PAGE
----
(Kristin Eberts) [Order this photo]
She joined about 75 people in the Cairo High School gym for a community service of thanksgiving organized by several local churches to thank God that the city wasn't destroyed during recent flooding.
"We are here for no other reason but to give God the glory and thank him," the Rev. Lorenzo Nelson said. "Just in the nick of time, He showed up."
Pastors recalled the conditions in the community as the waters of the Ohio River continued to rise.
The town of 2,800 residents was evacuated as the Ohio River reached 61.72 feet and the U.S. Army Corps of Engineers breached a levee near Wyatt, Mo., to relieve pressure of the bloated Ohio and the Mississippi rivers.
The Rev. Larry Potts recalled families loading everything they owned into pickup trucks, nursing homes being evacuated and massive sand boils that threatened the integrity of the town's levee.
"Praise be to God that when the evacuation order was lifted, people had a home to come back to," said Mayor Tyrone Coleman, who was sworn in May 2 as the river was about to reach its record crest.
He urged people not to put their faith in state or federal officials but in God, who has a plan for Cairo.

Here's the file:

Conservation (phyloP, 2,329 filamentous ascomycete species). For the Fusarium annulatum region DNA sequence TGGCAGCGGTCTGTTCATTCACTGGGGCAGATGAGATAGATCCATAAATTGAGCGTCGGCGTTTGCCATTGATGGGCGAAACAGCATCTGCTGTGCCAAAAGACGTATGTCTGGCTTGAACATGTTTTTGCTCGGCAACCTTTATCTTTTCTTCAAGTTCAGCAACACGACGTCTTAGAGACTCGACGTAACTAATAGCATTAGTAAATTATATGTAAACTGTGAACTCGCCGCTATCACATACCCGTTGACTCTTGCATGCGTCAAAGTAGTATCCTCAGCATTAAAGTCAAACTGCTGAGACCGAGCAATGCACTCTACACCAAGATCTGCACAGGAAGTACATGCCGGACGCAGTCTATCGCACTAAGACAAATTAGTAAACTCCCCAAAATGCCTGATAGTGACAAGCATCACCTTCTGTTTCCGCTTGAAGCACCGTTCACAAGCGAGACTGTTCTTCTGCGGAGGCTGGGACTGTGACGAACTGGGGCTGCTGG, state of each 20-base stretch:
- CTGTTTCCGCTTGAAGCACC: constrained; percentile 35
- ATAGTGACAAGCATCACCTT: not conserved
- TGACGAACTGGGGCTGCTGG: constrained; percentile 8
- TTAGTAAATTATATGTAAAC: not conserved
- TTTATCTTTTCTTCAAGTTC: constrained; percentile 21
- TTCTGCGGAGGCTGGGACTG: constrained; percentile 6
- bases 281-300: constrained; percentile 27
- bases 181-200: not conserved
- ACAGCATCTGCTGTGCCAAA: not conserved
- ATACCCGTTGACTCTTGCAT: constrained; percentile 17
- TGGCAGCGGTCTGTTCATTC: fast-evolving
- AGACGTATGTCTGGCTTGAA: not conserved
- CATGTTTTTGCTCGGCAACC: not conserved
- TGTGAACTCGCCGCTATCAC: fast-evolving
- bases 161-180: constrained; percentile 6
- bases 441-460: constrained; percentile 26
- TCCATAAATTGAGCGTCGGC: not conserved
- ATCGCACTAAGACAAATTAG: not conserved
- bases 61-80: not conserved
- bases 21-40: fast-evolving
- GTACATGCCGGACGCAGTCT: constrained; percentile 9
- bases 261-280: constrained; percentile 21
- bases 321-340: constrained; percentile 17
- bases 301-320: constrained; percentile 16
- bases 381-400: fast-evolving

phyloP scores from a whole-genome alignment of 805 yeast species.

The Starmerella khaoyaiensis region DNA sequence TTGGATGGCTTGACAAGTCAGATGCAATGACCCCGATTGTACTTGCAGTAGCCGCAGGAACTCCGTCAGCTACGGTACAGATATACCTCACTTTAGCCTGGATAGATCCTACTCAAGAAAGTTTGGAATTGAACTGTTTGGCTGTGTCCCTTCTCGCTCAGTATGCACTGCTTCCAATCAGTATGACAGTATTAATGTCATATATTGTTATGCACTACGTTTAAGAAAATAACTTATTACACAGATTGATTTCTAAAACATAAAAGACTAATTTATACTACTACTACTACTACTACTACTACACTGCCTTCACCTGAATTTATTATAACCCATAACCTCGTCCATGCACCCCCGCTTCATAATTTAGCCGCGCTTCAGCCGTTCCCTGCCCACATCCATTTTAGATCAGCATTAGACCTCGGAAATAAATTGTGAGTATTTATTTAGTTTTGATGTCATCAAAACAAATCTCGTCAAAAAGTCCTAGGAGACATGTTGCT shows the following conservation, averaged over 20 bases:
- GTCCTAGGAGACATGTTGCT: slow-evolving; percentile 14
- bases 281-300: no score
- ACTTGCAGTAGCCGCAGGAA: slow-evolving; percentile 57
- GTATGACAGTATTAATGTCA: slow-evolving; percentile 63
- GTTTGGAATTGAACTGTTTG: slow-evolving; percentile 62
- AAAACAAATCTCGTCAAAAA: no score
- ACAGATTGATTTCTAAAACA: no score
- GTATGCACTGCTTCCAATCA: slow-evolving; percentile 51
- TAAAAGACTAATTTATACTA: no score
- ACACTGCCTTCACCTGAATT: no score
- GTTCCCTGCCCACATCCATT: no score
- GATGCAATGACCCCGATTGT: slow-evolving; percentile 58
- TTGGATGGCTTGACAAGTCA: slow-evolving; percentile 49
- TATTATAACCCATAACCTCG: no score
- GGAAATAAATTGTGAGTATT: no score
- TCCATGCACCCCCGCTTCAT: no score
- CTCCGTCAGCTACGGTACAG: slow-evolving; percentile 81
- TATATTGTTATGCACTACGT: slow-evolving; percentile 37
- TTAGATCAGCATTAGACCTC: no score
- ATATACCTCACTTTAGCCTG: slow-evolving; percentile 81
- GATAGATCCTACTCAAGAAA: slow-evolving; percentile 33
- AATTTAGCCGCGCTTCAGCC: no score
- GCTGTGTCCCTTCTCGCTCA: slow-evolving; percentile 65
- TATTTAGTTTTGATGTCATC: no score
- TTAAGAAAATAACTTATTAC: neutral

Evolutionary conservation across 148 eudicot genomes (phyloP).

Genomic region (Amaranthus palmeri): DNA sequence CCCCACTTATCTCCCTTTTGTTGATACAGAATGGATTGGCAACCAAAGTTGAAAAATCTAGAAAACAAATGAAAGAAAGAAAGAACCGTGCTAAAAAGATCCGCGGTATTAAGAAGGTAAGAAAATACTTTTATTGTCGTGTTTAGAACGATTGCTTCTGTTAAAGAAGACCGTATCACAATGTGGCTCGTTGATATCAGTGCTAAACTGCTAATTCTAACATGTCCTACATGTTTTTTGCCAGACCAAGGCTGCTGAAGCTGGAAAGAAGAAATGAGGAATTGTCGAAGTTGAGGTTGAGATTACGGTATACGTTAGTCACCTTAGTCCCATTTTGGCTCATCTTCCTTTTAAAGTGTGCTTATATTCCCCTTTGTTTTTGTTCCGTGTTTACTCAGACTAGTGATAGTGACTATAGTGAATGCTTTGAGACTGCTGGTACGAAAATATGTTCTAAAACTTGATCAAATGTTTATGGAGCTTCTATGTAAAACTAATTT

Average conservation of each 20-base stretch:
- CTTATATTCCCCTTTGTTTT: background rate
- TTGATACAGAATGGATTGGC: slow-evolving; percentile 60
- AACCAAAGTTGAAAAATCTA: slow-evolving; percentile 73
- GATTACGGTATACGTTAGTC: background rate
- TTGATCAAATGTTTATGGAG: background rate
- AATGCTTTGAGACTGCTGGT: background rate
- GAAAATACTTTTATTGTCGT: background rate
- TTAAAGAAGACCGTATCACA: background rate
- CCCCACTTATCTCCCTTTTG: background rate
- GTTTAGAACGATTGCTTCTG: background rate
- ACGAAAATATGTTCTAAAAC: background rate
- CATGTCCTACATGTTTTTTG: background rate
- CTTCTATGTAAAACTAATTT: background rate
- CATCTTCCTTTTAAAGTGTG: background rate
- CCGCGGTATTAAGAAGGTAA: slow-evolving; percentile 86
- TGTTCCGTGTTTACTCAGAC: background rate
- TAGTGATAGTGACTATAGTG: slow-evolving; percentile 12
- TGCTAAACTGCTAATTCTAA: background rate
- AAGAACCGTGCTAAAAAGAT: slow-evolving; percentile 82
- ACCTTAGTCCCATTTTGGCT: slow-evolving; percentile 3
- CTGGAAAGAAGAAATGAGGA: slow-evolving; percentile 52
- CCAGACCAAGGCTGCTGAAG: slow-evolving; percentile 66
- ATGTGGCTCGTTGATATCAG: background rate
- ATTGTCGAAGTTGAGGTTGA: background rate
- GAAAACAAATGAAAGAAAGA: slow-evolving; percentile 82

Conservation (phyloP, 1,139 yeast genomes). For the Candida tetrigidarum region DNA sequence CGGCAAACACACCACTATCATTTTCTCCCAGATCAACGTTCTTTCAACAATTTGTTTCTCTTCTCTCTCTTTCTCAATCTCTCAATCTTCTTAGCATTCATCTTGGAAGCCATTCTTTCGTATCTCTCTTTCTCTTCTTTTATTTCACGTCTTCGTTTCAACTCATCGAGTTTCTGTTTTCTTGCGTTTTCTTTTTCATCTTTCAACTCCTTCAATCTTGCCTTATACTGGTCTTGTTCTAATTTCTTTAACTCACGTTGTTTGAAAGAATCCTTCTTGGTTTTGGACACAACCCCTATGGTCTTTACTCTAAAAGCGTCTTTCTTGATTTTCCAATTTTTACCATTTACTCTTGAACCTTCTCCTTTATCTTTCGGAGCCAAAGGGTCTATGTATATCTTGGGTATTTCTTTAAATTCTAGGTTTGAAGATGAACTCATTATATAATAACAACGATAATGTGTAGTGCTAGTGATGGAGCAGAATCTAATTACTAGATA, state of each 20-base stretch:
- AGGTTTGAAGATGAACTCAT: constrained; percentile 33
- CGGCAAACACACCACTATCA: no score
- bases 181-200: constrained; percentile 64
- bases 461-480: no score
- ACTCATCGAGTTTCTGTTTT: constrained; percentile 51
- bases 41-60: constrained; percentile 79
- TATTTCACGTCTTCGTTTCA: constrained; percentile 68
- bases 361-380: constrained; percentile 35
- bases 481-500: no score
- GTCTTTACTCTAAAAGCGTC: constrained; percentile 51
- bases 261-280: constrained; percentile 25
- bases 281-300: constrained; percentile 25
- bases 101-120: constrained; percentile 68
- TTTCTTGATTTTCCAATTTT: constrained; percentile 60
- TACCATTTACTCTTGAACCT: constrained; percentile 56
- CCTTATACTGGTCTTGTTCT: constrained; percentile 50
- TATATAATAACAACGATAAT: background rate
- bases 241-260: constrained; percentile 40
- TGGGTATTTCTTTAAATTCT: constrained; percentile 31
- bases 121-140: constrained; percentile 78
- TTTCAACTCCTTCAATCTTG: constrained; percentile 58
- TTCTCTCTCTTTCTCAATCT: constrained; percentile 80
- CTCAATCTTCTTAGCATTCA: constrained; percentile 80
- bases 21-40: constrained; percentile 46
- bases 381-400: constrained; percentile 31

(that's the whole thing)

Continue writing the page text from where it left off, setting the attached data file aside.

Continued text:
Last month, Illinois Gov. Pat Quinn asked President Barack Obama to declare Alexander and 13 other Southern Illinois counties federal disaster areas due to widespread flooding. A declaration has not yet been made.
"For sure, everyone is glad to be back. Now their attention has turned to question what type of assistance they're going to be receiving," Coleman said before the service. "We're just waiting on the president. They're pretty anxious about that."
The city is still assessing damage to its infrastructure from May's flooding. Coleman estimates damage at more than $1 million, and repair work hasn't yet started.
Those attending Saturday's service see surviving the flood as a new beginning for their community.
"The only way Cairo is going to change is if people of faith come together and bring about a change," Coleman said. The comment drew a standing ovation from the crowd.
Smith-Fulia, who has lived in Cairo for six years, said she believes God brings out the good in every situation.
"I've been waiting for something like this to bring people together," she said about Saturday's service. "When I heard about it, I just had to come."
The Rev. Donald Topp said Saturday's service was the start of something good.
"This day starts a different set of wheels turning in the city," he said. "Where I can love you, not because of the color of your skin, or where you work, but I can love you just because you are a child of God."
Washington Avenue, Cairo, IL